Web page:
IBM Systems Development Engineer Shirpaul McLaughlin also appears in Faces of Computing. McLaughlin, an African American, was the first minority female to graduate magna cum laude from the School of Electrical Engineering at Case Western Reserve University, where she earned a bachelor of science degree in 1992. She later earned a master's degree in electrical engineering from the Georgia Institute of Technology in 1995. In addition, she teaches at Durham Technical Community College and Cuyahoga Community College, both in Ohio. But McLaughlin's path wasn't a smooth one. Her first two years in college were difficult and disappointing--so much so, that at one point she thought she might "just go off to beauty school." When she transferred to Case Western Reserve, however, everything changed. "The big difference is the environment that you're in," she said. "I was the same person with the same amount of intelligence; but in one setting I was barely maintaining a C average--and in the next one I was at the top of my class!"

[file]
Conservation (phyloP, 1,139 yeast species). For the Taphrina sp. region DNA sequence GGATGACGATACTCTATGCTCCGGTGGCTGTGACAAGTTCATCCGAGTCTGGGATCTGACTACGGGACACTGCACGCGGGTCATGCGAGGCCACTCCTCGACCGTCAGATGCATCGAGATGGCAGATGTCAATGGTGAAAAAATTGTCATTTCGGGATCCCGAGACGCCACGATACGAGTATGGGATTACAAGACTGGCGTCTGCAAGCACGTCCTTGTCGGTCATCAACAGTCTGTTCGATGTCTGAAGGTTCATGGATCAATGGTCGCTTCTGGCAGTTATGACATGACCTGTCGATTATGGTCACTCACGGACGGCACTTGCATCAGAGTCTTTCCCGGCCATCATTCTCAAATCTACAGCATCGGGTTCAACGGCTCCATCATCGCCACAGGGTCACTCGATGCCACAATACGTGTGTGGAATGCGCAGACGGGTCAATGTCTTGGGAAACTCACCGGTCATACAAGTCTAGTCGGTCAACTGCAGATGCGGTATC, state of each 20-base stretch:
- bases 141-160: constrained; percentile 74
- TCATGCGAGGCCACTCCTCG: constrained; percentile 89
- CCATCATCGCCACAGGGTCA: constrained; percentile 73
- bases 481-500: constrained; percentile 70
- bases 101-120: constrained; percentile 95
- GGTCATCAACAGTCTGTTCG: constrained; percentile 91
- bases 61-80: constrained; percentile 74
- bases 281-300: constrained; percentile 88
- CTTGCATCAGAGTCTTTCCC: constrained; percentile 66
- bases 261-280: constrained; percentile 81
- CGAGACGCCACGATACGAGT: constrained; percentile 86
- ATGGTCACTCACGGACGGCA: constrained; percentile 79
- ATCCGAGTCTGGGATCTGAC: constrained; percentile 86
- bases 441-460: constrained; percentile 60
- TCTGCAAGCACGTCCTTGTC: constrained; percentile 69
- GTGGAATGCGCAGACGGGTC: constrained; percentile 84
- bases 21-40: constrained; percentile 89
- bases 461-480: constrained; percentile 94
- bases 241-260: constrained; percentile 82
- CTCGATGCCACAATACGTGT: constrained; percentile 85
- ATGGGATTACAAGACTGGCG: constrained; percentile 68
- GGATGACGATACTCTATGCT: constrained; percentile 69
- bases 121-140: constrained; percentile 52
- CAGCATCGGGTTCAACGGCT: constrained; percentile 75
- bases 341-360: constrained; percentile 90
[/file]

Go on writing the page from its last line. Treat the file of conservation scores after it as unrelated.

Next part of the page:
Faces of Computing includes not only working professionals, but also college students like Paula Nelson, who is an undergraduate in the Computer Science Department at George Mason University. In her younger years, Nelson feared having to interact with or sit in front of a computer. She never considered a career in computer science or electrical engineering until her junior year in high school, when she joined the Joint Educational Facilities program in Washington, D.C. There Nelson discovered the potential of computers, and became so enthusiastic about programming that she wrote an application using genetic algorithms. Through JEF, she wrote papers and gave several presentations throughout the nation about her application. Nelson hopes to graduate in 2002, after which she is considering attending graduate school. "Computer science is a field in which I can continually grow," she said.